The Malta Independent 3 June 2020, Wednesday

Independence: what have we done with this freedom?

Adrian Delia Sunday, 22 September 2019, 09:30 Last update: about 9 months ago

Fifty-five years ago, Malta became a nation state, free of all foreign rule. 21 September was thus etched in our national calendar as Independence Day.

We are the second generation of Maltese born in an independent Malta, the second generation of Maltese who are free to decide the fate of their country, of our people. On this day, we should ask ourselves, what have we done with this freedom? Has independence brought about the change that our forefathers hoped and worked for?


On the political front, independence has given us the right to be active members of the international community of independent states. We joined the United Nations and piloted initiatives such as the Law of Common Heritage of Mankind, described by legal experts as "the most important legal principle achieved by man throughout thousands of years during which law has existed as the regulating element of social exchange." Our country's political development took a monumental step forward in 2004 when Malta became a member of the European Union. This was a hard-fought homecoming for Malta, a political process that on the international arena elevated our country to another level.

On the international political front, we have fared, I would say, better than probably most would have expected us to do fifty-five years ago. Today we sit around the table with our ex-colonial masters with the same voting rights that they have.

Economically, we have also done better than expected. We carved our niches, making up for the lack of natural resources with our initiative and ingenuity. Today's economy is unrecognisable from that of fifty-five years ago. Gone is the dependence on the military base. We have a diversified economy, an economy that was able to withstand one of the worst economic recessions in living history, an economy that for the last years, bar a few exceptions, operated at nearly full employment. We did this by removing all forms of protections policies and by integrating Malta in the globalised world. We did this not by building walls but by removing all barriers to trade. I would like to think that our grandparents would be proud and possibly amazed at how far our economy moved forward.

But has it been positive all the way? Sadly, it hasn't. There are areas where we are certainly not living up to the expectations of those who came before us and, more importantly, areas where we are negating the needs and aspirations of those who will follow in our footsteps.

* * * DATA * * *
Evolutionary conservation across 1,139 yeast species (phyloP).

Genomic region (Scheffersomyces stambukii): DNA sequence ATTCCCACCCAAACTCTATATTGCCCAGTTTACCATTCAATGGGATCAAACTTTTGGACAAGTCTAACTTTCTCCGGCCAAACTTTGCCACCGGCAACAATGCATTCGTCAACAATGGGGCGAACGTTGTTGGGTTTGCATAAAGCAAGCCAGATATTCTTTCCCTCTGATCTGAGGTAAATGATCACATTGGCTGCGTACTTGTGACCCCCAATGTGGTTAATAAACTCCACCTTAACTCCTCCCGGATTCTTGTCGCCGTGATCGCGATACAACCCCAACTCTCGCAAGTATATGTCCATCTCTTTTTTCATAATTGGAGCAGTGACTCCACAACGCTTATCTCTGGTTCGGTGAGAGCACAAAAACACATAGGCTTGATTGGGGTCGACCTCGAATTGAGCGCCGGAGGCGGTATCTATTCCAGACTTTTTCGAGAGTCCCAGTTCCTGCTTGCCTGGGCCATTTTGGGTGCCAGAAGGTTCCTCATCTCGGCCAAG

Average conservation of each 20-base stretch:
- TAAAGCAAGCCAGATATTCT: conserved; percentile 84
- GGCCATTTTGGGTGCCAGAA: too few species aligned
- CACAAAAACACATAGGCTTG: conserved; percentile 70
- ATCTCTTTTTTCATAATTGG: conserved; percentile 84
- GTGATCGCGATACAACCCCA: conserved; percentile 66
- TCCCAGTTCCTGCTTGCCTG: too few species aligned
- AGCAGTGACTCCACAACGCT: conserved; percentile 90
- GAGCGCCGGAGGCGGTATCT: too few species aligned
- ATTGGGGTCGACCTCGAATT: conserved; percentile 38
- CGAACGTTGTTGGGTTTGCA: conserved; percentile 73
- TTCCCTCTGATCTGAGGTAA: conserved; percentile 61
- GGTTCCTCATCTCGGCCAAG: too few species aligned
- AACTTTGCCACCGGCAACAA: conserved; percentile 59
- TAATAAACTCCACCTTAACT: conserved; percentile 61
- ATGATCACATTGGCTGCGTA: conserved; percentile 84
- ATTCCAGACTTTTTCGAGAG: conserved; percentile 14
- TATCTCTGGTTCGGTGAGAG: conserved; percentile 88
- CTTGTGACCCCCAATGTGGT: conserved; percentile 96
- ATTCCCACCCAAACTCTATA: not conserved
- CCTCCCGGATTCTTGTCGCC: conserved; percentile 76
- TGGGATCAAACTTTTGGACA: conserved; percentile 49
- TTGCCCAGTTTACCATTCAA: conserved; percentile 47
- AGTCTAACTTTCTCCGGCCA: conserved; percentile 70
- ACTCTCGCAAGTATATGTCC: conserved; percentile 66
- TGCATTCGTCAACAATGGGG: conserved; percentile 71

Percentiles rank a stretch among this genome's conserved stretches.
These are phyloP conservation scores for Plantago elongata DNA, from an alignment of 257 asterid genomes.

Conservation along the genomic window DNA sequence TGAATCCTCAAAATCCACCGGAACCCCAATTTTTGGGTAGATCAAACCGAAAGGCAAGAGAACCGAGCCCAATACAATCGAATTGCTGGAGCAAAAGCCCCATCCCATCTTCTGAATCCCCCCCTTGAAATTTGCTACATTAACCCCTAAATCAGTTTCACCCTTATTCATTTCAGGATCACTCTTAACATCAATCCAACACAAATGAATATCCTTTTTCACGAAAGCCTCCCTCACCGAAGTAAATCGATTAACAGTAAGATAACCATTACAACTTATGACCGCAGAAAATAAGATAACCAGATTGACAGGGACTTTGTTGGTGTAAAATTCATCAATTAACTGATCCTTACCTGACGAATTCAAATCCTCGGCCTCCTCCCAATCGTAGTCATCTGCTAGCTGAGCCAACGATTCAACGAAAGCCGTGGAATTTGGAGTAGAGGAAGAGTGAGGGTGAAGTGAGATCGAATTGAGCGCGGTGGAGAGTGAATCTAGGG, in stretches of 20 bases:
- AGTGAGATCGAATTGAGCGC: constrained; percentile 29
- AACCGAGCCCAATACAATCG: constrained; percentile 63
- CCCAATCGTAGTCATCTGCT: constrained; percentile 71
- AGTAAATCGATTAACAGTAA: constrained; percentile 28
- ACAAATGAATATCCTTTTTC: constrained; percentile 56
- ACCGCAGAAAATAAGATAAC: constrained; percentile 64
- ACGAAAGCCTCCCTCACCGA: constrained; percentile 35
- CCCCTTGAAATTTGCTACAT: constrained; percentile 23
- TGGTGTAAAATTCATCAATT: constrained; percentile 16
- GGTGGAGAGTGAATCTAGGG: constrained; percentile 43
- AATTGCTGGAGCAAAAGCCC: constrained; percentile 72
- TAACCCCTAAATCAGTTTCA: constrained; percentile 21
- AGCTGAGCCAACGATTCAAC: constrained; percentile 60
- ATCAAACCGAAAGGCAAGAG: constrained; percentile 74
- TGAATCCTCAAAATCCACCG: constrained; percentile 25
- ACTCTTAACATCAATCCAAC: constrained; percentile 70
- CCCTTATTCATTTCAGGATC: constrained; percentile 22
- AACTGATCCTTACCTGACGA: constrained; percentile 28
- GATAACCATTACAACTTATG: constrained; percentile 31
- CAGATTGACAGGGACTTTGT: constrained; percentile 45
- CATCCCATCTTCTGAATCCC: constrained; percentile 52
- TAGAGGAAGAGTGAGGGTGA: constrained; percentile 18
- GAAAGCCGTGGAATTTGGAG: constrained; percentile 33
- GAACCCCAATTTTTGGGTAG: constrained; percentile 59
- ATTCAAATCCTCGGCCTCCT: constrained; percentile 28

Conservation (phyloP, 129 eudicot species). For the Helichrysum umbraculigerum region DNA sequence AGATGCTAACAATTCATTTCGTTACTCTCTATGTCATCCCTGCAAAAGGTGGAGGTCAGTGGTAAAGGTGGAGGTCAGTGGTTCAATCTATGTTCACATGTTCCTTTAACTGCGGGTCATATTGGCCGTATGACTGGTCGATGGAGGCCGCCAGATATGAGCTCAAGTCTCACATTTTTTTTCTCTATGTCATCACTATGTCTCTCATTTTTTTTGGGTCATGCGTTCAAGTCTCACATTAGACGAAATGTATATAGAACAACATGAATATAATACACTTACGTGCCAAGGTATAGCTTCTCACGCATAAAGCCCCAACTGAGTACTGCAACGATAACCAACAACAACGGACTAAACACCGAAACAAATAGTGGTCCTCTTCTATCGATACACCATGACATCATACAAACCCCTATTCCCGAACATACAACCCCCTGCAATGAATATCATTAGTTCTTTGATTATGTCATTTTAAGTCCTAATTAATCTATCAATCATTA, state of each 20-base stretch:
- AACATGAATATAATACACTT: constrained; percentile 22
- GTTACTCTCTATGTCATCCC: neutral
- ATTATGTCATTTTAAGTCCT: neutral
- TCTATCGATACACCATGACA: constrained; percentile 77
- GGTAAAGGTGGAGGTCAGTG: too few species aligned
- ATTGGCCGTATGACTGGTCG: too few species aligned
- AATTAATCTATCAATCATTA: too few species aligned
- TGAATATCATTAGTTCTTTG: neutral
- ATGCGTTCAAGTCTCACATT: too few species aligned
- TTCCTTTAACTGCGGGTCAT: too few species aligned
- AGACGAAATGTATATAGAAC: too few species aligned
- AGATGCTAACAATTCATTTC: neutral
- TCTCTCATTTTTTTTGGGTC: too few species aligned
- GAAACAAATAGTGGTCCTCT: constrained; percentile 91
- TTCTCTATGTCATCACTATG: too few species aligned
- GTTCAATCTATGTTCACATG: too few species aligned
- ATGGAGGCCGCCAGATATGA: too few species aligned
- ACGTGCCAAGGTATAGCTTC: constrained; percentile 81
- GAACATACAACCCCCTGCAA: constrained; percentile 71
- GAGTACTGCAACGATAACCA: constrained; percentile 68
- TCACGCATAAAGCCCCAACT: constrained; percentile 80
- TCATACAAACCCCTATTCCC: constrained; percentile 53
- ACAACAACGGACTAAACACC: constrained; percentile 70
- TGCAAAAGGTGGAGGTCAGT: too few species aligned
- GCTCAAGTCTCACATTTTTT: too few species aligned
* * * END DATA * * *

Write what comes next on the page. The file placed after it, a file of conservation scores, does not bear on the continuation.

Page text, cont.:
On the environmental front, we have failed. We failed to plan ahead, preferring instead to make up things as we went along. We are still adopting this short-term vision today. As a result, we destroyed our streetscapes; we destroyed and are continuing to destroy our countryside. Our streets are clogged with traffic and we are chopping down trees to make space for even more cars, in the process polluting the very air we breathe, the air that our children will breathe. The economic policy of growing the economy by growing the population adopted by this administration accelerated this environmental degradation. We championed the Common Law of Mankind and the concept of Right of Future Generations. Yet here we are destroying the heritage of our future generations. Let us, as a nation, use the power of self-determination to protect our environment.

Socially, the past fifty years were generally positive. We have built a social net system that is there to protect the most vulnerable. We have health and education systems that are free and are of a generally high standard. We should all rightly be proud of these achievements.

But in these later years we are seeing developments on the social front that should be of concern to us all. First of all, the divide between the haves and the have-nots in our society is growing. We are seeing the emergence of more extreme forms of poverty. We are seeing workers employed in conditions that are abusive. We are seeing the re-emergence of homelessness. We are seeing more and more of our pensioners finding it impossible to make ends meet. We are seeing the emergence of a racist mentality that is totally out of sync with our national spirit of hospitality. This is not the Malta of our forefathers and it should not be the Malta of our future generations. Let us act now to change this route we have taken. Economic growth should not be the only measure of societal well-being. It cannot be. We cannot talk about balanced budgets while the most vulnerable members of our society, such as those suffering from mental illness, suffer in silence and degradation.


Independence, important as it was, was only a milestone in a journey that started years before and is still ongoing today. Let us give true meaning to independence by making Malta a truly better place for us and for our future generations. Being independent is not a national day, but a state of mind. Let us therefore not only celebrate, but embrace our Independence. Let us wear it with pride and walk the wider world not only in search of opportunities new, but also overcoming challenges old, championing diversity, well-being and innovation in Malta, Europe and this brave new digital world, ensuring it remains one that cares. 


Adrian Delia is the leader of the Opposition and of the Nationalist Party

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